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The Tip of Your Tongue: A Speech Therapist Tribute to the Power of Communication Lost and Found

Kathleen Depperschmidt

Pages: 136
ISBN: 978-145751-953-6
List Price: 14.99
Category: Nonfiction
Available: July 2013
Edition: Perfectbound

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There are no words to fully describe the heartbreak of losing the ability to communicate. Only those who have experienced this loss can give us a look inside such silence. In The Tip of Your Tongue: A Speech Therapist’s Tribute to the Power of Communication Lost and Found, the author has given a voice to thirteen people whose communication abilities have been compromised by stroke, illness, head injury, or conditions such as cleft palate, stuttering or deafness. Multi-lingualism is highlighted as a potential liability. Some regained lost abilities, others will continue to live with impairments for the rest of their lives. Others continue to improve with time, effort and further speech therapy.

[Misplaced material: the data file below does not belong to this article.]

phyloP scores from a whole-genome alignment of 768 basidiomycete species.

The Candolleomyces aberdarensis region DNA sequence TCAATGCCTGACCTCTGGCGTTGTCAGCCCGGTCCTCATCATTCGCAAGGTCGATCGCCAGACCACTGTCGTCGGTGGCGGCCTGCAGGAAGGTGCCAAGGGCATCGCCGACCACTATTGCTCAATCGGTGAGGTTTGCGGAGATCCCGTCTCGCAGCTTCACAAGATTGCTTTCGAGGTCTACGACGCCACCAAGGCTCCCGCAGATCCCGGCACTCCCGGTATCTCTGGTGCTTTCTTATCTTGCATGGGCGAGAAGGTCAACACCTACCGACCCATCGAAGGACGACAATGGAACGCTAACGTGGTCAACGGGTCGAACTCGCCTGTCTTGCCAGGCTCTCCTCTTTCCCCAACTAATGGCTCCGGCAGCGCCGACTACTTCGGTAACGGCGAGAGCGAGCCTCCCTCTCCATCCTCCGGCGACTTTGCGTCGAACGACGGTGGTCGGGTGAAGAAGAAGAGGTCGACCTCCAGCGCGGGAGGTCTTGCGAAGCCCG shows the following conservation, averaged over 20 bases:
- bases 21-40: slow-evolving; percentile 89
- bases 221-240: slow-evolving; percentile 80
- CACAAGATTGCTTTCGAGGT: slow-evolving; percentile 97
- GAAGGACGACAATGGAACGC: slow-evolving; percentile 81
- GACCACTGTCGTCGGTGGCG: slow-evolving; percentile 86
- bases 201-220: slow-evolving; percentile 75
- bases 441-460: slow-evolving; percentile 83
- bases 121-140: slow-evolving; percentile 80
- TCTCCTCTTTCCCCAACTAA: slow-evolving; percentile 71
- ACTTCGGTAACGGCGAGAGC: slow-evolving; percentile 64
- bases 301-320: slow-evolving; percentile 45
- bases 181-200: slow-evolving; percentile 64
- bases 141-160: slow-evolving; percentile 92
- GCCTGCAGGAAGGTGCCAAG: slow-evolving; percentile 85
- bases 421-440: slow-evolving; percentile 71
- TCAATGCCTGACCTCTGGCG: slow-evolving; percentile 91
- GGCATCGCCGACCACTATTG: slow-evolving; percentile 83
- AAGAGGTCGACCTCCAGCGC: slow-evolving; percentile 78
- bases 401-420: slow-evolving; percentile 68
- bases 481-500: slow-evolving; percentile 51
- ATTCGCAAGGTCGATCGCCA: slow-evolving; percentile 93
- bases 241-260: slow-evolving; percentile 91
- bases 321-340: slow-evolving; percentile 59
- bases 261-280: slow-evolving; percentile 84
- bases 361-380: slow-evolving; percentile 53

From the heart, these thirteen people open up to share their experiences and feelings surrounding their communication difficulties. The author prefaces each interview with a non-clinical, informal account of her experiences with each communication disorder as a fellow communicator first, and a speech therapist second. At some point, each of us has communicated with someone whose speech, hearing and/or language abilities are impaired. This book offers awareness of such difficulties, and ideas to enhance communication interactions with anyone who struggles. If you are one who struggles, this book offers further insight and hopefully a connection with those who truly understand. If you are blessed with “normal” communication, you are offered the opportunity to be more grateful for one of the most amazing abilities possessed by humans.

Kathleen Depperschmidt is a speech-language pathologist who currently serves private clients and home health care agencies. Prior to these settings, she held positions in schools, hospitals and nursing homes in her 18-year career.
These varied experiences gave her a deep appreciation for communication abilities, and the desire to extol these virtues in writing became her focus five years before the release of this book. She holds a bachelor’s degree in sociology, which reflects her deep desire to observe and write about human interaction. She also holds a master’s degree in speech- language pathology, which has given her a keen insight into human communication. Both degrees are from Fort Hays State University in Hays, Kansas. She has also written The Birdhouse Project: A Woman’s Journey Through Grief, (pinkbirdhouse@yahoo.com), and is in the process of writing two other non-fiction books. She lives near Salina, Kansas with her husband and two sons.